What a Shame! We Brazilians Are a Bunch of Narcissistic Hypocritical Scoundrels

Jornal da Band On the last day of 2009, amid the New Year’s congratulations, a serious fact provoked an avalanche of thoughts on the Brazilian elite’s false morality and its values in their various levels. However, instead of concealing, it revealed the depth of the Brazilian social apartheid and prejudice that maintains it.

And before you accuse me of irony, I’m not slighting here the natural tragedies, the only phenomenon that unites rich and poor in Brazil. I won’t return the aggression to the working class in the same currency.

Journalist Boris Casoy of Bandeirantes TV network, after a New Year’s greeting of two street sweepers in the Jornal da Band during that news show’s opening vignette, not realizing that the audio was open, came up with the following comment: “What piece of shit, two garbage men wishing happiness, from the top of their brooms, garbage men, the lowest on the scale of work…”. This amid laughter of his colleagues.

Boris Casoy is known for questioning the Brazilian social and political attitudes, ending his comments with the phrase “This is a shame!” This catchphrase used by this man fits him very well, taking off his mask and putting him in a delicate position if he decides to ever repeat it.

His outrage will have no moral basis to justify it. The offense directed against the two workers and by extension against a professional category reflects the hypocrisy of our elite and part of the Brazilian press sectors. Those two employees were doing nothing more than from the top of their humility wishing everyone a happy new year and better days.

However, the same TV that gives them this platform, stabs them in the back with such discrimination and lack of respect. A case for immediate dismissal had the TV station a different stance and not the one that shows it condoning such prejudice.

On the other hand, Boris Casoy’s “Freudian slip,” a euphemism used to reduce the severity of his rudeness, only reflected what we see all the time in Brazil’s television shows: vulgarity, promotion of violence and prejudice disguised in politically correct rhetoric, which stages a false inclusion, where we still see,  in the negative sense, the traditional social, sexual and racial differences, which are reinforced by the soap operas, live TV shows, pseudo children’s programs and newscasts.

It’s a TV that does not educate, that does not think, that does not help the country grow intellectually and critically, preferring to sweep their prejudice under the carpet with their crystal brooms. Does apologizing, as the reporter did the next day, erase the seriousness of such aggression?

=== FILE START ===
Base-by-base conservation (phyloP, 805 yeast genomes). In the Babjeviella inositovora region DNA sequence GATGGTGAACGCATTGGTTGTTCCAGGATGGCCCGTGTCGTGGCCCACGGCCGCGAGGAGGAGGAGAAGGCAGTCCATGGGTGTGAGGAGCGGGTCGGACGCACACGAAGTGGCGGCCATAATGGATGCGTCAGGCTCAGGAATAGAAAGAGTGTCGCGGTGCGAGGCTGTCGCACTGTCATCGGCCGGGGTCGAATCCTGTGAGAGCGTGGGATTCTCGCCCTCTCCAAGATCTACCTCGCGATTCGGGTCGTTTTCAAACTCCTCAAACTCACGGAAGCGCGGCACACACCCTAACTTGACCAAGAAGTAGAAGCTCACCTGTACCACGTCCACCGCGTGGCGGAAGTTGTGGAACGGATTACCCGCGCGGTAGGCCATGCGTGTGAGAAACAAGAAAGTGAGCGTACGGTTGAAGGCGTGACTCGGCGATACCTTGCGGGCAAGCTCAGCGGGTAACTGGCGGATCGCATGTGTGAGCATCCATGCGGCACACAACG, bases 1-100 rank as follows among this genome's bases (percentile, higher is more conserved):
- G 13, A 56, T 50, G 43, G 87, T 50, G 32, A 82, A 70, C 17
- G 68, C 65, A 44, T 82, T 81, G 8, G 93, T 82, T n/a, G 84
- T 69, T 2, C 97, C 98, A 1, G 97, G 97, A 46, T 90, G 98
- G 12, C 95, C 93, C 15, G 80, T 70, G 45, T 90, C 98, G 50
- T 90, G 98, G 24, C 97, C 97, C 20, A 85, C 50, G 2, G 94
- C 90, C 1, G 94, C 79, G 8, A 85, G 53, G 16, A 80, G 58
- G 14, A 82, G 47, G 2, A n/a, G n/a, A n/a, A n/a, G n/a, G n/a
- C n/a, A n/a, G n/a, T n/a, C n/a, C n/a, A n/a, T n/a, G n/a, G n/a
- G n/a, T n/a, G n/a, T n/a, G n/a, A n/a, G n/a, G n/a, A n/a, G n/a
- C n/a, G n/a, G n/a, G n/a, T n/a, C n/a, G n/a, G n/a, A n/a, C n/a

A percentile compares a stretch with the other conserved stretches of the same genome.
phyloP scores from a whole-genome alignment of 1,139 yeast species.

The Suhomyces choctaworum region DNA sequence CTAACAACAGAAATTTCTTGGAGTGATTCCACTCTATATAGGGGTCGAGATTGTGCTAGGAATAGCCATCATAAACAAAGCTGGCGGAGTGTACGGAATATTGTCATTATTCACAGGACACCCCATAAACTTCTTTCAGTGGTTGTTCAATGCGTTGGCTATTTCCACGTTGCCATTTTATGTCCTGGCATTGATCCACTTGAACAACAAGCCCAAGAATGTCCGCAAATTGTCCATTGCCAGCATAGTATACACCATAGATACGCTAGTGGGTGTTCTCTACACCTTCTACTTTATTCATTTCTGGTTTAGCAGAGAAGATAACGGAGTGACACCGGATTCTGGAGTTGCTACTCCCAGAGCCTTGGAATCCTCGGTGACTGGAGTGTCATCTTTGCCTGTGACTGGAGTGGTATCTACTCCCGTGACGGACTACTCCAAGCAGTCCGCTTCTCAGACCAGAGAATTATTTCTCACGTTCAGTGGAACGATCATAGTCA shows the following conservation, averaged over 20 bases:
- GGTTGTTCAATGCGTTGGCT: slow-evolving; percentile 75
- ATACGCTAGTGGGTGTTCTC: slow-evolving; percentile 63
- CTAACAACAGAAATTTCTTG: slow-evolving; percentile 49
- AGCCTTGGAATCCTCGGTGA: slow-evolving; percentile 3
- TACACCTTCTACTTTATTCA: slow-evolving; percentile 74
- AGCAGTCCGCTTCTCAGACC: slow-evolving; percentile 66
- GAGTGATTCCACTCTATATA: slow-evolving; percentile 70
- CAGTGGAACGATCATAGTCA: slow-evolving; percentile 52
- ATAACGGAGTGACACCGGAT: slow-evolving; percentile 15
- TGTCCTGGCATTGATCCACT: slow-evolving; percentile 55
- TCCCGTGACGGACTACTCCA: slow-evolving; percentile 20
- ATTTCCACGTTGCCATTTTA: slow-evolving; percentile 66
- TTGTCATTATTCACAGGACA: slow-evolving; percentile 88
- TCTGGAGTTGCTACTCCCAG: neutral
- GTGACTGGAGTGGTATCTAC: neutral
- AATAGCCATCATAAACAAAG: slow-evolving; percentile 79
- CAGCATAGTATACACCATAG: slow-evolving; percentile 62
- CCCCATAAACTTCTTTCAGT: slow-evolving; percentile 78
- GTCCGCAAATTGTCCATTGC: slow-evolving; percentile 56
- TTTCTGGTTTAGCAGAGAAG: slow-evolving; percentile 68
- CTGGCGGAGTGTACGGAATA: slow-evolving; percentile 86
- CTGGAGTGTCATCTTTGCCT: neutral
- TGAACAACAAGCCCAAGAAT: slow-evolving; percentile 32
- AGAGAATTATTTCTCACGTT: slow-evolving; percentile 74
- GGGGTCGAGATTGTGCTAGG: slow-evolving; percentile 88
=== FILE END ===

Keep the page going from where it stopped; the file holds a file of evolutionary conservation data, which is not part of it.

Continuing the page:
No, it only reinforces the hypocrisy of this elite’s sector and is no different from the washed excuses of the political class who invents mensalões (monthly bribes), panettone schemes, who diverts public funds, frauds electronic billboards, takes little children in their arms, cries, apologizes etc.. and then washes their hands just like a stupid Pilate.

This type of professional shames the whole working class (let’s exempt good journalists obviously) and saddens a whole society, as it reveals the true and discriminatory thoughts of some of the so-called “opinion makers.” However, paradoxically, this TV we have is nothing more than a mirror of the Brazilian society and its most despicable values.

And if we accept this kind of television is because we are just that, a bunch of untrustworthy, narcissistic hypocritical scoundrels, and/or at least complicit with this whole situation.

A society who feeds the world of instant celebrities, who encourages the “Brazilian way” policy, who hides money in socks, underwear or in bocetas (small bags or boxes, bashful ladies and gentlemen, able to get bigger depending on greed).

Who cuts in line, who does not respect their elders, who does not accept the differences in the positive sense, and who lives dreaming of “doing well” overnight, whether in Formula 1, in soccer or in a pub. Be it on the executive power, the legislature or the judiciary.

Institutions in Brazil are bankrupt and our primary crisis has to do with values.

There’s only one word to describe this: Shame!

Adeilton Lee is an actor and a theater and literature professor in Brazilian capital Brasília. This article originally appeared in Portuguese in Observatório da Imprensa.

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